Volume 653, September 2021
|Number of page(s)||21|
|Section||Planets and planetary systems|
|Published online||07 September 2021|
TOI-674b: An oasis in the desert of exo-Neptunes transiting a nearby M dwarf★
Instituto de Astrofísica de Canarias (IAC),
2 Departamento de Astrofísica, Universidad de La Laguna (ULL), 38206 La Laguna, Tenerife, Spain
3 Departamento de Matemática y Física Aplicadas, Universidad Católica de la Santísima Concepción, Alonso de Rivera 2850, Concepción, Chile
4 Univ. Grenoble Alpes, CNRS, IPAG, 38000 Grenoble, France
5 Department of Physics and Astronomy, University of Kansas, Lawrence, KS, USA
6 Department of Astronomy, University of Tokyo 7-3-1 Hongo, Bunkyo-ku, Tokyo 113-0033, Japan
7 Vanderbilt University, Department of Physics & Astronomy, 6301 Stevenson Center Ln., Nashville, TN 37235, USA
8 Observatoire de l’Université de Genève, Chemin des Maillettes 51, 1290 Versoix, Switzerland
9 NASA Ames Research Center, Moffett Field, CA, 94035, USA
10 Caltech/IPAC, 1200 E. California Blvd. Pasadena, CA 91125, USA
11 Department of Astronomy and Astrophysics, University of California, Santa Cruz, CA 95064, USA
12 U.S. Naval Observatory, Washington, DC 20392, USA
13 NASA Goddard Space Flight Center, 8800 Greenbelt Rd, Greenbelt, MD 20771, USA
14 Center for Astrophysics | Harvard & Smithsonian, 60 Garden Street, Cambridge, MA 02138, USA
15 George Mason University, 4400 University Drive, Fairfax, VA 22030, USA
16 Department of Physics & Astronomy, Swarthmore College, Swarthmore, PA 19081, USA
17 El Sauce Observatory, Coquimbo Province, Chile
18 Space Sciences, Technologies and Astrophysics Research (STAR) Institute, Université de Liège, 19C Allée du 6 Août, 4000 Liège, Belgium
19 Astrobiology Research Unit, Université de Liège, 19C Allée du 6 Août, 4000 Liège, Belgium
20 Oukaimeden Observatory, High Energy Physics and Astrophysics Laboratory, Cadi Ayyad University, Marrakech, Morocco
21 International Center for Advanced Studies (ICAS) and ICIFI(CONICET), ECyT-UNSAM, Campus Miguelete, 25 de Mayo y Francia (1650), Buenos Aires, Argentina
22 Université de Montréal, Département de Physique & Institut de Recherche sur les Exoplanètes, Montréal, QC H3C 3J7, Canada
23 European Southern Observatory, Alonso de Córdova 3107, Vitacura, Región Metropolitana, Chile
24 Instituto de Astrofísica e Ciências do Espaço, Universidade do Porto, CAUP, Rua das Estrelas, 4150-762 Porto, Portugal
25 Departamento de Física e Astronomia, Faculdade de Ciências, Universidade do Porto, Rua do Campo Alegre, 4169-007 Porto, Portugal
26 Department of Physics and Kavli Institute for Astrophysics and Space Research, Massachusetts Institute of Technology, Cambridge, MA 02139, USA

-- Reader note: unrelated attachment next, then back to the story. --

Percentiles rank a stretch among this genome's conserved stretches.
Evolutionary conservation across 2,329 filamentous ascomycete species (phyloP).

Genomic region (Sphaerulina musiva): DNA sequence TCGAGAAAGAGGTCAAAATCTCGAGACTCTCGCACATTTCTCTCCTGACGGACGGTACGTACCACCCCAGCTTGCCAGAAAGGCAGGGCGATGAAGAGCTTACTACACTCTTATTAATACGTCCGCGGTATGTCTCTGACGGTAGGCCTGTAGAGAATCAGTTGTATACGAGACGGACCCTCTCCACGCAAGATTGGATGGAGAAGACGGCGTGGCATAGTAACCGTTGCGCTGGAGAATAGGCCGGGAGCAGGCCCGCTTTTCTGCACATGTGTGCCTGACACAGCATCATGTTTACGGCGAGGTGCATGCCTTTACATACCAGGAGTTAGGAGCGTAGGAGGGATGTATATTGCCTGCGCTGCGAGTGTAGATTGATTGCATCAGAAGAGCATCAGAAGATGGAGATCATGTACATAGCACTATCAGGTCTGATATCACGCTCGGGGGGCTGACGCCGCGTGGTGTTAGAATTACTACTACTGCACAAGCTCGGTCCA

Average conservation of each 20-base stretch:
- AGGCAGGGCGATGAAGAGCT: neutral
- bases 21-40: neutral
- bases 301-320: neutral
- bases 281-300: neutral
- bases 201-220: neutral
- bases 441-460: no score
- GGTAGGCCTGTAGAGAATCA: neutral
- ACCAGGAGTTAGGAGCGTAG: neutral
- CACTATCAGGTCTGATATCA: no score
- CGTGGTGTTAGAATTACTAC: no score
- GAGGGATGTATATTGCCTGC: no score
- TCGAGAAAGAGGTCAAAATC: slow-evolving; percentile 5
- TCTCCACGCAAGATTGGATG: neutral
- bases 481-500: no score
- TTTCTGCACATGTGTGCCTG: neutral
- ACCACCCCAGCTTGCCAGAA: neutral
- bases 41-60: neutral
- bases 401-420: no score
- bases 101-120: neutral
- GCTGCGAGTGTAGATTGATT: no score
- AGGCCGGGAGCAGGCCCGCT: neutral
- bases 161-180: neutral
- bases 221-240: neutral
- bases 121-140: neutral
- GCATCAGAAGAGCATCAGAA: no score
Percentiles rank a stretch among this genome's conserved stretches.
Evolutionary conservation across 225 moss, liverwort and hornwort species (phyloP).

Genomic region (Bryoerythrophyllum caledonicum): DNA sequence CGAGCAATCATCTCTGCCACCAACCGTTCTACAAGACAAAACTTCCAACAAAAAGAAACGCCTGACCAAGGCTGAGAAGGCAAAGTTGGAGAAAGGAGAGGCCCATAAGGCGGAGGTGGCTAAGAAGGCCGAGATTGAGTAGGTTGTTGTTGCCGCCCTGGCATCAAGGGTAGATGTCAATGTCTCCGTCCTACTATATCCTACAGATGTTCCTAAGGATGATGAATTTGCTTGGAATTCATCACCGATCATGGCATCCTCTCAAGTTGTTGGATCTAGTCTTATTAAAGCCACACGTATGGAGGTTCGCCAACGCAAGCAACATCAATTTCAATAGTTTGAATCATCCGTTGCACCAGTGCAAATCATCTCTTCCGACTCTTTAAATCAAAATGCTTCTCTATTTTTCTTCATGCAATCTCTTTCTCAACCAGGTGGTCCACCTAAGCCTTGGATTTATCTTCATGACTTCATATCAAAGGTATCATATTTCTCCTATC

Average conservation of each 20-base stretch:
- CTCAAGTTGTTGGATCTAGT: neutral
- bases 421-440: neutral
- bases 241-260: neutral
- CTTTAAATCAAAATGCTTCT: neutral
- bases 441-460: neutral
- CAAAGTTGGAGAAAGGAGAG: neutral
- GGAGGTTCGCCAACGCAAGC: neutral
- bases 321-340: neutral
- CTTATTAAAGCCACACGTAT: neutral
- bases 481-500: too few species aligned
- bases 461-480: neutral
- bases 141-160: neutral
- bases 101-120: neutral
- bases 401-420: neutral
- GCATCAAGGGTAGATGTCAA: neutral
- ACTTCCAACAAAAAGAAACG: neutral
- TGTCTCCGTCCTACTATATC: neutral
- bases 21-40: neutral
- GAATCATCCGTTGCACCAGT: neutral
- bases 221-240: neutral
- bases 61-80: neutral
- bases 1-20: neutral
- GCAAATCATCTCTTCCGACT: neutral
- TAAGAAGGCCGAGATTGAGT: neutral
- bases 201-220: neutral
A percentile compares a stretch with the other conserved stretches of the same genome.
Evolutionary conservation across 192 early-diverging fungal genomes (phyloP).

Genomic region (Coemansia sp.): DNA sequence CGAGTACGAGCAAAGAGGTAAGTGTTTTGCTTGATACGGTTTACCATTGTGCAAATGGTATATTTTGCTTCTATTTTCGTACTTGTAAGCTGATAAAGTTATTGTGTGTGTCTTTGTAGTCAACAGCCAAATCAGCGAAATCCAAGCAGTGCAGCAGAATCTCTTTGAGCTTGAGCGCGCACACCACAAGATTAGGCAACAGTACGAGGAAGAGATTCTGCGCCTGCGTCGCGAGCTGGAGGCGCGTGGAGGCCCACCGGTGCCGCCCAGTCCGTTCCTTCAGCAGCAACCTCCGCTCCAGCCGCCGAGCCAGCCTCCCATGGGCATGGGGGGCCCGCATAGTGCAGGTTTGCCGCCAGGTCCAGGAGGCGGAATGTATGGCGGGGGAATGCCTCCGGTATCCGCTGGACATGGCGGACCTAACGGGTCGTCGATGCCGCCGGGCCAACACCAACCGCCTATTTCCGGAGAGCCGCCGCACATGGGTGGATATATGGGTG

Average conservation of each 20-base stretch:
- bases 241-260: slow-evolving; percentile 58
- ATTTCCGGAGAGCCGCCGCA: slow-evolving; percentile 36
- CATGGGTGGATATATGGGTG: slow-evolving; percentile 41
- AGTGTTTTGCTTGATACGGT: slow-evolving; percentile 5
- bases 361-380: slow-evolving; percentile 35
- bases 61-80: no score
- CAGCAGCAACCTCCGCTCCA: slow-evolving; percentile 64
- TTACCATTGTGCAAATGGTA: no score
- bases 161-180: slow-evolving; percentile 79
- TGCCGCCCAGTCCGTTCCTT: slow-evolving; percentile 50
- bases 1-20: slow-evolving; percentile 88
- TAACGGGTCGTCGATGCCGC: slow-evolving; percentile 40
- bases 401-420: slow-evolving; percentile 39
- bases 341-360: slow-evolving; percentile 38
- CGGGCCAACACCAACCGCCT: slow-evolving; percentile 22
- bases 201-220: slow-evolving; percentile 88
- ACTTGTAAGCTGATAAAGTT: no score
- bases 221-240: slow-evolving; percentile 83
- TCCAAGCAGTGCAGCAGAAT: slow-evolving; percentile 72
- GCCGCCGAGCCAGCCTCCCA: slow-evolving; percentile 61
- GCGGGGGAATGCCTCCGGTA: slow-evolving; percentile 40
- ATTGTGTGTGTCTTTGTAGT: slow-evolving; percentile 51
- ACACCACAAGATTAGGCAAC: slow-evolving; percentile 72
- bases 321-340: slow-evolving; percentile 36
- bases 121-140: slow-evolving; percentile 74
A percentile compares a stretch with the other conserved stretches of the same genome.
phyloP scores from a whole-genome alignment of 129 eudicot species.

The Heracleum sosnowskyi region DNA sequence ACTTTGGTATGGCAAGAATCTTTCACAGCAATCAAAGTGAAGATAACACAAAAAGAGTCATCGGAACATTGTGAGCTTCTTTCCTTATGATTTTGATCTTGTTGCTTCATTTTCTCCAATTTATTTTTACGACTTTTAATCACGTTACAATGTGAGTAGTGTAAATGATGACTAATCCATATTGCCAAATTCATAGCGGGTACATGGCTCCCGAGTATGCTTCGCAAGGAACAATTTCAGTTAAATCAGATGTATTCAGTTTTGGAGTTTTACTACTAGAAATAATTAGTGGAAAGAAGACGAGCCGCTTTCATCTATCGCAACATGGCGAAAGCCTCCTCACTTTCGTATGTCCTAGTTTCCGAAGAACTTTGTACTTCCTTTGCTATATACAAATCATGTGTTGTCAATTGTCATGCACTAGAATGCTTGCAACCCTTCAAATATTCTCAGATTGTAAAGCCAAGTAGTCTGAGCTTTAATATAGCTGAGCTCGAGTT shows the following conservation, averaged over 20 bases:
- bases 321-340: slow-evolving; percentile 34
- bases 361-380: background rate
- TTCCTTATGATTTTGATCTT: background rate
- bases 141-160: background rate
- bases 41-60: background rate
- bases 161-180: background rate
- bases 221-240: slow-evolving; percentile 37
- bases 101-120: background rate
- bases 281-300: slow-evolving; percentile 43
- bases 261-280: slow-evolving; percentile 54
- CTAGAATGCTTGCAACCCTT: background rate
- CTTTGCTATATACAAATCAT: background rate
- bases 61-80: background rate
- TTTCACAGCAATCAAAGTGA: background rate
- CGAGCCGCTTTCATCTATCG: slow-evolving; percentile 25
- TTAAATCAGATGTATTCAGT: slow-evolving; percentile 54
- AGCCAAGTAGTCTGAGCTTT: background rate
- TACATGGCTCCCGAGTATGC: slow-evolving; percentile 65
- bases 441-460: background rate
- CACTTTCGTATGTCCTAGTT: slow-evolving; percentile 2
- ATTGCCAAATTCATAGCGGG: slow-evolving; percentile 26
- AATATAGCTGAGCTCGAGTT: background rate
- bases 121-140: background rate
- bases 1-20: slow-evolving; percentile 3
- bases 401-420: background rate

27 Department of Earth, Atmospheric and Planetary Sciences, Massachusetts Institute of Technology, Cambridge, MA 02139, USA
28 Department of Aeronautics and Astronautics, MIT, 77 Massachusetts Avenue, Cambridge, MA 02139, USA
29 Department of Astrophysical Sciences, Princeton University, NJ 08544, USA
30 SETI Institute, 189 Bernardo Ave, Suite 200, Mountain View, CA 94043, USA
31 Space Telescope Science Institute, Baltimore, MD 21218, USA
32 Department of Earth and Planetary Sciences, University of California, Riverside, CA 92521, USA
33 Jet Propulsion Laboratory, California Institute of Technology, 4800 Oak Grove Drive, Pasadena, CA 91109, USA
34 Department of Physics and Astronomy, University of New Mexico, 210 Yale Blvd NE, Albuquerque, NM 87106, USA
35 Department of Space, Earth and Environment, Astronomy and Plasma Physics, Chalmers University of Technology, 412 96 Gothenburg, Sweden
Accepted: 1 June 2021
Context. The NASA mission TESS is currently doing an all-sky survey from space to detect transiting planets around bright stars. As part of the validation process, the most promising planet candidates need to be confirmed and characterized using follow-up observations.
Aims. In this article, our aim is to confirm the planetary nature of the transiting planet candidate TOI-674b using spectroscopic and photometric observations.
Methods. We use TESS, Spitzer, ground-based light curves, and HARPS spectrograph radial velocity measurements to establish the physical properties of the transiting exoplanet candidate TOI-674b. We perform a joint fit of the light curves and radial velocity time series to measure the mass, radius, and orbital parameters of the candidate.
Results. We confirm and characterize TOI-674b, a low-density super-Neptune transiting a nearby M dwarf. The host star (TIC 158588995, V = 14.2 mag, J = 10.3 mag) is characterized by its M2V spectral type with M⋆ = 0.420 ± 0.010 M⊙, R⋆ = 0.420 ± 0.013 R⊙, and Teff = 3514 ± 57 K; it is located at a distance d = 46.16 ± 0.03 pc. Combining the available transit light curves plus radial velocity measurements and jointly fitting a circular orbit model, we find an orbital period of 1.977143 ± 3 × 10−6 days, a planetary radius of 5.25 ± 0.17 R⊕, and a mass of 23.6 ± 3.3 M⊕ implying a mean density of ρp =0.91 ± 0.15 g cm−3. A non-circular orbit model fit delivers similar planetary mass and radius values within the uncertainties. Given the measured planetary radius and mass, TOI-674b is one of the largest and most massive super-Neptune class planets discovered around an M-type star to date. It is found in the Neptunian desert, and is a promising candidate for atmospheric characterization using the James Webb Space Telescope.
Key words: planets and satellites: general / planets and satellites: gaseous planets / stars: individual: TOI-674 / techniques: photometric / techniques: radial velocities
© ESO 2021
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